Today, June 27, 2019, team member from the Campaign for Southern Equality were thrilled to be at the North Carolina Primary Care Conference in Asheville, North Carolina to share findings about the critical importance of incorporating LGBTQ-inclusive equity practices across the health care system.
Our Executive Director Jasmine Beach-Ferrara and our Community Health Program Director Ivy Gibson-Hill spoke on a panel alongside staff members from Western NC Community Health Services about our initial learnings from the Southern LGBTQ Health Initiative. Launched in 2018 with WNCCHS, the Southern LGBTQ Health Initiative is a partnership to expand access to LGBTQ-friendly primary care, HIV care, and support services at Southern community health centers. The panel discussion and presentation was called, “LGBTQ Health Initiative and Trans Care at WNCCHC/Campaign for Southern Equality.”
As a part of the event, the Campaign for Southern Equality was thrilled to make a $10,000 grant to the team at WNCCHS. This grant will support the health center’s work around LGBTQ health equity through their transgender health program and their HIV/AIDS care.
A whole panel from @WNCCHS and @SouthernEqual taking about how to best serve LGBTQ+ people in the South ?️?. How to survive and how to thrive. This requires the ability to access the most basic health care needs. #transhealth #NCCHCAPVCC19 pic.twitter.com/vaSbHNi4xl
— NCCHCA (@NCCHCAOnline) June 27, 2019
The $10,000 grant is a part of our Southern Equality Fund‘s Health Equity Grant Round. Throughout the summer this year, the Campaign for Southern Equality will be making a total of $30,000 in grant investments to four groups in the South working to improve their LGBTQ-inclusive health equity practices.
At the conference today we also distributed hundreds of “pronoun buttons” to folks who work at clinics across North Carolina. These pronoun buttons can help signal to patients that a clinic is LGBTQ-supportive and -friendly and can help protect all people’s dignity, including the dignity of transgender and nonbinary people.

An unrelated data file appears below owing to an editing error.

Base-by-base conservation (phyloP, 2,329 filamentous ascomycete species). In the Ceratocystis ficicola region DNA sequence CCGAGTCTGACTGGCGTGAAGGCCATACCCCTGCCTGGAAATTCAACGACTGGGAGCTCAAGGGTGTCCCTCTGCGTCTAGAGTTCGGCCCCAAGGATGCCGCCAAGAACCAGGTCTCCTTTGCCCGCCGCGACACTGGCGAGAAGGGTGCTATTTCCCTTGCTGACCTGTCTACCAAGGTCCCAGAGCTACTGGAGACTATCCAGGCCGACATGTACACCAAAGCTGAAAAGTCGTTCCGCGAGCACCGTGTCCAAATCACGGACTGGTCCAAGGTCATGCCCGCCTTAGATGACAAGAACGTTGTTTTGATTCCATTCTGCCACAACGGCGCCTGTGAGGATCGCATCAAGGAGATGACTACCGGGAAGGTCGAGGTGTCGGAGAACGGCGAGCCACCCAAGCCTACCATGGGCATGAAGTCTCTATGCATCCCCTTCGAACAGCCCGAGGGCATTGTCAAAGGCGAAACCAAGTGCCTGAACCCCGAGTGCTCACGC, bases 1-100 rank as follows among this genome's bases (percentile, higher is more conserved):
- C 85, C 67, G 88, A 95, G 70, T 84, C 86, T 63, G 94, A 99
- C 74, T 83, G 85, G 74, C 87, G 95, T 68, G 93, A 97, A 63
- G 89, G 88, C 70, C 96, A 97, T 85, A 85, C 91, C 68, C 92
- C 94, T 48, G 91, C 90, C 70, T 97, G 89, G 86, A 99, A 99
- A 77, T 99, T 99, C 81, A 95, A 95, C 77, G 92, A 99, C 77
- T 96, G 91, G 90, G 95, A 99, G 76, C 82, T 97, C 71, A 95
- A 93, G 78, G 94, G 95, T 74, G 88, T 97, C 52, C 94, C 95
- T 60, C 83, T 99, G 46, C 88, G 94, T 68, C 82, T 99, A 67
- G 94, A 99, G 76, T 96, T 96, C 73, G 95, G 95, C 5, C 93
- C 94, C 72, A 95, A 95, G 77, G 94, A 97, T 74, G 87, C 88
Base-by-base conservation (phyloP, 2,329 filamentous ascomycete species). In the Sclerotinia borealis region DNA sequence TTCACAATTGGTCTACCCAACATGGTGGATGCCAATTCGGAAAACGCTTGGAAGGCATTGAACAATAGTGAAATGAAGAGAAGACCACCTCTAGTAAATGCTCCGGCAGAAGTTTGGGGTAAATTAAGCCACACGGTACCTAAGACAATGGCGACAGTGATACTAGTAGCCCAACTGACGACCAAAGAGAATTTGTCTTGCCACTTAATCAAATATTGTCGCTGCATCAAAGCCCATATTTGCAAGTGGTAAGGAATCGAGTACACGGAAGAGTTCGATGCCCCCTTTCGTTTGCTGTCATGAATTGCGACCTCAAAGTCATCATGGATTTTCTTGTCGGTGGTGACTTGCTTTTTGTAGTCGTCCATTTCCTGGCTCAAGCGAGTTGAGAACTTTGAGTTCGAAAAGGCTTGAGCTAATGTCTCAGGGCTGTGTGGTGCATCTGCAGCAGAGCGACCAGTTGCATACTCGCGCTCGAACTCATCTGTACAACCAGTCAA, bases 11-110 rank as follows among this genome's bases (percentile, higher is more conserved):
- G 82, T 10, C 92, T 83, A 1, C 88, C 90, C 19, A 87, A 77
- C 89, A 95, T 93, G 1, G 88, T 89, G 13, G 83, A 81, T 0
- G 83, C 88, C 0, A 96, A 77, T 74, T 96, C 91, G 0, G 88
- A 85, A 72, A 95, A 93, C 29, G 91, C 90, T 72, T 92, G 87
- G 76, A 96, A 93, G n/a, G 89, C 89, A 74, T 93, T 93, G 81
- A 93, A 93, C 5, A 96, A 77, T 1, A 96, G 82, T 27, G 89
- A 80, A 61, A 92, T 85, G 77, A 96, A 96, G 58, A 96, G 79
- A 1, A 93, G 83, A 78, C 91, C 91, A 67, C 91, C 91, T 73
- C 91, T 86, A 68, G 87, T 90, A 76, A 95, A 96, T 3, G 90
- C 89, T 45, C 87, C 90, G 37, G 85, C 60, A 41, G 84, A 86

Lisa Wigfall from Quality Comprehensive Health Care in Charlotte, NC, is one of several primary care providers who took one of the Campaign for Southern Equality’s All-Gender Restroom sign back to her clinic, another great way to create safe and inclusive spaces for all patients.
All of this is central to the work of our Community Health Program, which tackles the hostile climate that persists in many parts of the South. The hostility or lack of education can sometimes require LGBTQ people to take extra steps or travel hours to protect their rights and access basic health care and services. We’re working to change that.
When we talk about community health, we mean every part of your physical, emotional and spiritual health. We dream about a South where LGBTQ folks can lead healthy, thriving lives in their hometowns. We believe that every LGBTQ person in the South should be able to access LGBTQ-friendly health care and legal services, and support services locally.
Learn more about the Southern LGBTQ Health Initiative here.